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Latest WikiLeaks: Hussein's death scene, lists global weak points

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In one of the most potentially explosive leaks yet, WikiLeaks has divulged a Central Intelligence Agency (CIA) list of key global infrastructure sites that the United States fears could come under terrorist attack. Another cable describes the death scene of Iraqi dictator Saddam Hussein, who was told to “go to hell” by his executors.

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In other revelations, the lawyer of fugitive WikiLeaks founder Julian Assange stated Sunday that the muckracker has secret material in reserve, which he likened to a "thermo-nuclear device".

From an unknown location, Assange told Spanish daily El Pais on Sunday that US President Barak Obama should resign if it is proved that he ordered spying on United Nations officials. According to one of the leaked documents, US Secretary of State Hillary Clinton asked for UN personnel's telephones, emails, credit card details and frequent flier numbers.

The CIA list of strategically vital sites includes undersea cables, key communication centres, crucial ports, important firms in countries ranging from Austria to New Zealand and many others.

The CIA compiled the list "to prevent, deter, neutralize or mitigate the effects of deliberate efforts by terrorists to destroy, incapacitate or exploit them."

As this information is now public and could assist terroists, detractors of WikiLeaks have called such publication “irresponsible, bordering on criminal”.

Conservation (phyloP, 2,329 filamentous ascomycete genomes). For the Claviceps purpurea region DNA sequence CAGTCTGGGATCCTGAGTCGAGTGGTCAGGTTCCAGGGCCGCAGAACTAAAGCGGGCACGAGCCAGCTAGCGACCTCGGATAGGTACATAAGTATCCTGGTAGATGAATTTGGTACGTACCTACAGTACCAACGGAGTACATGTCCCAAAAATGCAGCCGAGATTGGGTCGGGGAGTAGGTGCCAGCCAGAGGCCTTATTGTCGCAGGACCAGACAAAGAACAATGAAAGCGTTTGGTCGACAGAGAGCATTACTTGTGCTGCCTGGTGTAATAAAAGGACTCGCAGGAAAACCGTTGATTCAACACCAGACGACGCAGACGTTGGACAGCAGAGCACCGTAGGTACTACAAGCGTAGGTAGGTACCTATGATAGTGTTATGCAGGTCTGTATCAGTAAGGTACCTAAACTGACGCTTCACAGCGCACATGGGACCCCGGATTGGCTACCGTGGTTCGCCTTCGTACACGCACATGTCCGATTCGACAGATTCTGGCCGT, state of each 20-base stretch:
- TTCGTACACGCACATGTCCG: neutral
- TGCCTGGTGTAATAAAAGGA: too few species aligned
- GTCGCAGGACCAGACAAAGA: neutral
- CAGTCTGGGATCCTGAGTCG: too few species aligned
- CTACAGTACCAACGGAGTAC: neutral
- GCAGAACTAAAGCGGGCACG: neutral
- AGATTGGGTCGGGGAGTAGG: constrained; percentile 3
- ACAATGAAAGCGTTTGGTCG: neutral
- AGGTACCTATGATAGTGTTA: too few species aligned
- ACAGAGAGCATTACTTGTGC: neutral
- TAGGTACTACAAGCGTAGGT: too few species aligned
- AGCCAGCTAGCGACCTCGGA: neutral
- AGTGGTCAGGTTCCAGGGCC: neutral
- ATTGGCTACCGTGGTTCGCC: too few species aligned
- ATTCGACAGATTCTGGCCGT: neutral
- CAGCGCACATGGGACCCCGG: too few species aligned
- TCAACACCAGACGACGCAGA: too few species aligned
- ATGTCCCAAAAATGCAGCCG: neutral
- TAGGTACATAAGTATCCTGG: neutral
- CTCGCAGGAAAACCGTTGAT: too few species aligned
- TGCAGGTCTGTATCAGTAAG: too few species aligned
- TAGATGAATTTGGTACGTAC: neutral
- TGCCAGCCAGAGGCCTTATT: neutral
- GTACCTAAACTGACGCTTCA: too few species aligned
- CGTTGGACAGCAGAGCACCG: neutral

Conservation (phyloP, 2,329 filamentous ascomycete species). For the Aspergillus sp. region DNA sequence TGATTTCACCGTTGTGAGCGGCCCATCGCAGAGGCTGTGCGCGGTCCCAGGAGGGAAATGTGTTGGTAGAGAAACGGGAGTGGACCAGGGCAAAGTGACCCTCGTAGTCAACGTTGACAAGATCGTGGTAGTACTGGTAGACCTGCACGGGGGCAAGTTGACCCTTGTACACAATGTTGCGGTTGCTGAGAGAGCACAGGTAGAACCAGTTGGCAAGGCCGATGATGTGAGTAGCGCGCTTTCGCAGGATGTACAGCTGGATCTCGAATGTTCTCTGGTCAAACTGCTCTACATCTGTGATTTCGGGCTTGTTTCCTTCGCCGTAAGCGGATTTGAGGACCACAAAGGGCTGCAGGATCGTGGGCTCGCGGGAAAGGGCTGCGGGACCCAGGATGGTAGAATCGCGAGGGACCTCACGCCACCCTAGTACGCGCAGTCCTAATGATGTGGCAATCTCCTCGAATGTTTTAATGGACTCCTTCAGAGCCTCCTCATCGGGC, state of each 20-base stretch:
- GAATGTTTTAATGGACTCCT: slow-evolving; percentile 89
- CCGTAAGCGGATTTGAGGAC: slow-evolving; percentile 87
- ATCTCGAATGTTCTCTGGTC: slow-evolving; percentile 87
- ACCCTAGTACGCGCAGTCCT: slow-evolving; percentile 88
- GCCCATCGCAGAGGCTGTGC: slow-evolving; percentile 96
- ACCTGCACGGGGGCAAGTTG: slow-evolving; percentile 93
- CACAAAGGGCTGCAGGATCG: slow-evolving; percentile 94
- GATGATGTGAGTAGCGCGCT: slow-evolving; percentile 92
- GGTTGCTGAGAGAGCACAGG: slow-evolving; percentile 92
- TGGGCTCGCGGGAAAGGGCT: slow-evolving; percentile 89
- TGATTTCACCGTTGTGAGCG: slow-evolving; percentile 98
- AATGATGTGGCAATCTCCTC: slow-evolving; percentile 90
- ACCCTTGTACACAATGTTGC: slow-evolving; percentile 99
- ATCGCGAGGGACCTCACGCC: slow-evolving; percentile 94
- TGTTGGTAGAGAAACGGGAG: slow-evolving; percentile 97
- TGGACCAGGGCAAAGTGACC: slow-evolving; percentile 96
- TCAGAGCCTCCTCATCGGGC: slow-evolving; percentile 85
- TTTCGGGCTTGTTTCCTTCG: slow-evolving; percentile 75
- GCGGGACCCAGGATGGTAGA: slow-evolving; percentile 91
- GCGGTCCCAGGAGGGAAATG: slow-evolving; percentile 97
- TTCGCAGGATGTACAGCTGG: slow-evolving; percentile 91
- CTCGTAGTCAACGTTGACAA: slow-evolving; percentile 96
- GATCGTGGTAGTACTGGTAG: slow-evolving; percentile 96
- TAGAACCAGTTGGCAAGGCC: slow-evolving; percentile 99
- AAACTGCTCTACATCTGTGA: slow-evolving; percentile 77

Among the latest revelations:

  • Iraq

One cable details the execution scene of Iraqi dictator Saddam Hussein, who was told to "go to hell" by guards as he walked to his death. While Hussein was reciting his final prayer one witness shouted, "Moqtada, Moqtada, Moqtada", in reference to the Shiite cleric Moqtada al-Sadr, who has became an influential figure in post-Hussein Iraq.

  • US

Since the 9/11 attacks US officials have maintained that progress has been made in their efforts to disrupt terrorism financing, but internal State Department memos are far more pessimistic. A litany of alleged methods used by terrorist financiers are catalogued in the cables, including bank robberies, drug loot from Afghanistan and pilgrimages to Mecca, where vast sums of currencies change hands.

  • Saudi Arabia

One document reveals that US Secretary of State Hillary Clinton pinpoints Saudi Arabia as the major source of funds for Islamic fundamentalist groups such as Al-Qaeda, the Taliban, Lashkar-e-Taiba and Hamas.

Clinton also criticized other Gulf States such as Qatar, Kuwait and the UAE for failing to staunch the flow of local donations to the groups.

  • Qatar

Despite the broadcaster’s claim that it is editorially independent, Qatar uses the TV news channel Al-Jazeera as a bargaining chip in negotiations with other countries, according to the US ambassador to Qatar.

The ambassador opined that that the channel could be used “as a bargaining tool to repair relationships with other countries, particularly those soured by al-Jazeera's broadcasts, including the United States".

  • Australia

Australia said Monday that they will not contact China over a WikiLeaks cable which revealed former prime minister Kevin Rudd advising the US to use force against China “if everything goes wrong".

Rudd has refused to verify the March 2009 cable in which he said Australia’s largest trading partner was “paranoid” about Taiwan and Tibet.

Rudd, a Mandarin-speaking former diplomat who was once posted to Beijing, and is now Australia's foreign minister, stated that the role of diplomacy is to prosecute firmly one’s national interests.

  • Julian Assange

Lawmakers in the US, the country most often implicated in the data dump, have continued to call for his arrest, with possible 2012 Republican presidential candidate Mike Huckabee going so far as to call for his execution.

Despite the Swedish prosecutor’s claims that her investigations of Assange regarding contentions of rape and sexual assault were “without any political pressure”, Assange's British lawyer, Mark Stephens, expressed concern on Sunday that the legal pursuit had "political motivations".

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